The first issue of The Fade Out was phenomenal (at least according to this reviewer) and united Ed Brubaker and Sean Phillips once again for a noir tale set in 1940 Hollywood. So, when issue two hit the stands, I had to snatch it up. Lets get to the review!
Previously in The Fade Out: Hollywood writer Charlie Parish wakes up in the room of Valeria Sommers, an up and coming actress. He finds her strangled body, panics and flees, leaving no trace of his presence. When the story of her death hits, it’s declared a suicide. Someone is covering the murder up and Charlie wants to know who.
PACKED FULL OF MATERIAL
I’ll keep this review brief but needless to say, The Fade Out #2 is every bit as awesome as issue one. The grittiness, mystery and emotional punch are still present and issue two reveals some more of Charlie’s history. As it turns out, Charlie isn’t as nice a guy as we may have thought, though he seems to have good intentions at times. Brubaker does a brilliant job of blending in events of the time with his story. The Hollywood Ten affair and the blacklisting of actors and writers was a big deal at the time and ruined many people’s lives. Charlie’s friend Gil is one of the unfortunate to get named, and Charlie was the one to do it. Though Gil insisted Charlie do it to save himself, it’s a tragic event and one of the most emotional moments in the issue. There is more focus on the affect Valeria’s death is having on the movie and I found the actions of characters disturbingly real. Only in Hollywood would people care about how they look at a funeral. Brubaker plays with the genre well, throwing in the usual tropes along with fresh elements while giving a strong sense of realism.
Possibly more interesting than the actual story, and one of my favorite things about The Fade Out, is the supplemental material in the back. Each issue, a different writer contributes an article that goes in depth on Hollywood stories and facts. This issue focuses on “Fatty” Arbuckle, a comedian in the silent film era who was accused of murder. It’s a fascinating read and something I hadn’t known. The whole trial and event was tragic and it ruined Arbuckle’s career, even though he was totally innocent. With backup material like this, it makes for a hefty page count and readers can be sure they’re getting their money’s worth.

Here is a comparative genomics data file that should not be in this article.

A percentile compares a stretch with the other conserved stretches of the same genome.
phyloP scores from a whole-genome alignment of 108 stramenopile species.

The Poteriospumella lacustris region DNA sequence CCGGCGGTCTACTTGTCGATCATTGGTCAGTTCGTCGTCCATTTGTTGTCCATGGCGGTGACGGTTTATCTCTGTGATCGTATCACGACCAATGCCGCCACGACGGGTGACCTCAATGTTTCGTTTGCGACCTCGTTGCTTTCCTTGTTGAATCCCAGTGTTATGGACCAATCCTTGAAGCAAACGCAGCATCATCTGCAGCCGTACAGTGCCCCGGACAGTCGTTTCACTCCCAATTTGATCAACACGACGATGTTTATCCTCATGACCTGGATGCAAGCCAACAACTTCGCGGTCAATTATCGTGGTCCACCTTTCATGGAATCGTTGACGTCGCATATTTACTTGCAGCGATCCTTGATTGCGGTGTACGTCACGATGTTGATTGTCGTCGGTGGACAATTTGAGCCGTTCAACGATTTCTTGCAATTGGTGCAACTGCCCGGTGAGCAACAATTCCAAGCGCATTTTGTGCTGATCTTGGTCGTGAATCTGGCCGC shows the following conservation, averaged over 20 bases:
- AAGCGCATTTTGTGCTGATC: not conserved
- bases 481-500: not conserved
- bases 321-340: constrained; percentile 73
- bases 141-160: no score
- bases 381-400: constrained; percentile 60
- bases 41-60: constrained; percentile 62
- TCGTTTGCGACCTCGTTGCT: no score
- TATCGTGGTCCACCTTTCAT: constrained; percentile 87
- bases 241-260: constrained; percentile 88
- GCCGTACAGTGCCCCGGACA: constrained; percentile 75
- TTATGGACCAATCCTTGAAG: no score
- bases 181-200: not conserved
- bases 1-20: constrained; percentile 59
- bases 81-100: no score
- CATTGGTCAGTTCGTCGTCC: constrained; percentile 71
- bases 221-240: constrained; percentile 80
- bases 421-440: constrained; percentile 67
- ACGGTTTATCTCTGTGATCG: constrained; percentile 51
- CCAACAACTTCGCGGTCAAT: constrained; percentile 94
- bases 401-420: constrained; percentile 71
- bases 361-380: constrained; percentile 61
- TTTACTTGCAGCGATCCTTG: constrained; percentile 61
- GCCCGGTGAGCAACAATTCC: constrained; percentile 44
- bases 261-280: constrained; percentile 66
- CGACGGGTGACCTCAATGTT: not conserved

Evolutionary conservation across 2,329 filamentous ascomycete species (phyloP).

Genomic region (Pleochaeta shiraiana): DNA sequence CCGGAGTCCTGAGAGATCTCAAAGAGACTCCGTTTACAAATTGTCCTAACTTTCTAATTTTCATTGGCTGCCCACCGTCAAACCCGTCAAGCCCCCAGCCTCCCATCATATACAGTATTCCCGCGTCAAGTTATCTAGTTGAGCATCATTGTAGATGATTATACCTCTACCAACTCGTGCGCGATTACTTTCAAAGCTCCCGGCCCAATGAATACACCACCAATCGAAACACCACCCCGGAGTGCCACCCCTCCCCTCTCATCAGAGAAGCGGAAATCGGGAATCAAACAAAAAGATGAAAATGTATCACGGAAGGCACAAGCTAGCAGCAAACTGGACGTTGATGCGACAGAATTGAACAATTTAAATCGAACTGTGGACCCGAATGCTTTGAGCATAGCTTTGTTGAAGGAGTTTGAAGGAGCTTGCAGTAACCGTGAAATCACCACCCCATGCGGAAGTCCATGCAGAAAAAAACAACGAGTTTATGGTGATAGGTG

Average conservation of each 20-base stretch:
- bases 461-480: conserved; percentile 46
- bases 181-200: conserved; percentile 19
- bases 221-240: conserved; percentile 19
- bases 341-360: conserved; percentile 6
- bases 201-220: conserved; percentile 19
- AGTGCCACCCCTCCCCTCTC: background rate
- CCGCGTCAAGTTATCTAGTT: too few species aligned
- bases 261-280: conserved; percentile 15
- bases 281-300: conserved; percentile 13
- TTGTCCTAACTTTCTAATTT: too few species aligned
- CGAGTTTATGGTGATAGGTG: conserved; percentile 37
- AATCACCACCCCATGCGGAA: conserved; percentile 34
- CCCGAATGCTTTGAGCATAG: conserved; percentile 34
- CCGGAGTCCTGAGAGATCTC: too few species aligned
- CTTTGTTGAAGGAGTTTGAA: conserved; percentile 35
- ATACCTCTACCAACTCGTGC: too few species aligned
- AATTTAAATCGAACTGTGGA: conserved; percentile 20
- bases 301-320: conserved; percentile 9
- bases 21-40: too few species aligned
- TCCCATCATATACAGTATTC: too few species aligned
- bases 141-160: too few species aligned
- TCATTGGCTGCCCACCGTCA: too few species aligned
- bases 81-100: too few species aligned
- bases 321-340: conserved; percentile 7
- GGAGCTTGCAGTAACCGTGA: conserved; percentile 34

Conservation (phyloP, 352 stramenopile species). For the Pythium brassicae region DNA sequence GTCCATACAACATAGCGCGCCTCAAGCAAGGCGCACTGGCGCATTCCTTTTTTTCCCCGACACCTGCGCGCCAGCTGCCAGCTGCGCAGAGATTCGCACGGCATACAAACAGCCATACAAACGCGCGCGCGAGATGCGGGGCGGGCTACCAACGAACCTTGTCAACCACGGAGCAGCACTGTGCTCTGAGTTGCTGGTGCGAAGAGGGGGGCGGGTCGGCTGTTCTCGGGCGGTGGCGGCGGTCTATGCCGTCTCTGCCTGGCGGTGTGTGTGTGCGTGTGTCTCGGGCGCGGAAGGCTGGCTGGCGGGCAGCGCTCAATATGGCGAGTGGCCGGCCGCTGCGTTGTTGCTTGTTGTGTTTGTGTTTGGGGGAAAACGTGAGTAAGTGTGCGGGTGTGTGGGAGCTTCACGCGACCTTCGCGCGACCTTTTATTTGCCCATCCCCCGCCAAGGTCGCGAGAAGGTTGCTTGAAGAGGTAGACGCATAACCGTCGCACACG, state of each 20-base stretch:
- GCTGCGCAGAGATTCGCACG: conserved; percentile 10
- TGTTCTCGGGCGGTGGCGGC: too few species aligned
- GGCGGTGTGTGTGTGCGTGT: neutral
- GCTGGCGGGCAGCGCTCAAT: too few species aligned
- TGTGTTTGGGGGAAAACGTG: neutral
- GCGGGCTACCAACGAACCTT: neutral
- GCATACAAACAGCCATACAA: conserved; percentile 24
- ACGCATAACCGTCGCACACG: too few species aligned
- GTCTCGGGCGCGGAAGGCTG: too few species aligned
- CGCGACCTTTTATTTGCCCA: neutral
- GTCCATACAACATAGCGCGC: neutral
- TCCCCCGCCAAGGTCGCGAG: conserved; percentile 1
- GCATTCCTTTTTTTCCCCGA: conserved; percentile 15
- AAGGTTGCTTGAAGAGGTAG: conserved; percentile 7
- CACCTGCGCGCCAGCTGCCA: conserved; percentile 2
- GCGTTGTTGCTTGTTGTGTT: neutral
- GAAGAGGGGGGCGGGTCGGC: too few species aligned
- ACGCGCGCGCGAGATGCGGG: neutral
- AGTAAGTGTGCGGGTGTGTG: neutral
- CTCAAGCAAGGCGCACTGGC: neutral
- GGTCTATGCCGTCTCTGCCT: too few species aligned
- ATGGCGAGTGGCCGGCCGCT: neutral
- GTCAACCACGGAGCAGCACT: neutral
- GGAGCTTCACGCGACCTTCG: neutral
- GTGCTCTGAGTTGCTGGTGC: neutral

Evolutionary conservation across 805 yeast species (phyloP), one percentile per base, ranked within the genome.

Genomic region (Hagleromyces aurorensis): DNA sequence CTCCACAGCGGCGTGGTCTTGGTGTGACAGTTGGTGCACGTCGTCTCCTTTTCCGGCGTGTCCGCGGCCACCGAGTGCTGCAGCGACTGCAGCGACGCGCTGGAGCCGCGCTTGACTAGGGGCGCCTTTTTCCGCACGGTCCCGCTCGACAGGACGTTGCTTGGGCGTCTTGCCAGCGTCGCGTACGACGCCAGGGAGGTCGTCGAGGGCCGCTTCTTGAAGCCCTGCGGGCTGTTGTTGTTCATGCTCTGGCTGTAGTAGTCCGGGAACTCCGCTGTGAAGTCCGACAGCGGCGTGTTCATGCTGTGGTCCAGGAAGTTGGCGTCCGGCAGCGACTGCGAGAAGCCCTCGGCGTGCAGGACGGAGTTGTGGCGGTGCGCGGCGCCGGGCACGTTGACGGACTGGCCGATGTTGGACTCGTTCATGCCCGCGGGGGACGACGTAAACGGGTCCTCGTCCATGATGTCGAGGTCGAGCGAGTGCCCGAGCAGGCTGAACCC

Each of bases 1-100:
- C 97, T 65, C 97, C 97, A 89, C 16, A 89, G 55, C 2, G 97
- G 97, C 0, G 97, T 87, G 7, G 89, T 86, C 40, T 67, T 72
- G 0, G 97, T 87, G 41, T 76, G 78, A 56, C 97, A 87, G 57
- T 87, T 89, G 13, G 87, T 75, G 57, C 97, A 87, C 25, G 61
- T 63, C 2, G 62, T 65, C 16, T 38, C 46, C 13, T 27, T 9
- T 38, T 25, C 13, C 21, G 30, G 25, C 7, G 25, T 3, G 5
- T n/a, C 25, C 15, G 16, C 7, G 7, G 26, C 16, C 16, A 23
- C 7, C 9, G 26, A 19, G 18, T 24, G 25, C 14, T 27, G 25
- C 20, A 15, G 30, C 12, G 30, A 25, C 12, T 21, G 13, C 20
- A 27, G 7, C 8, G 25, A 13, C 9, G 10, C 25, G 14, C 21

I FEEL DIRTY
Sean Phillips’s art looks dirty, and I mean that as a compliment. The setting is a different Hollywood than we know today and a much filthier place (though some could argue that filth has transitioned to other areas). This uncleanliness is rendered perfectly in the heavily shadowed work Phillips does. Elizabeth Breitweiser provides great coloring, with muted and dark tones that blend well with Phillips. The whole issue is cinematic, appropriate for a story revolving around film, and does a wonderful job telling its tale.
THE BOTTOM LINE: MUST, MUST BUY
I’m going to go so far as to say that The Fade Out is Phillips and Brubaker’s best work yet. The story is mesmerizing, packing emotion and mystery throughout. The Hollywood setting is brilliantly used and Brubaker mixes in historical events, lending a realism to the book. Sean Phillips provides beautifully dirty looking work, wonderfully colored by Elizabeth Breitweiser, and feels like a noir film. Issue one hooked me but The Fade Out #2 has persuaded me to stay around. This is plain good comics and I highly suggest you go buy this book.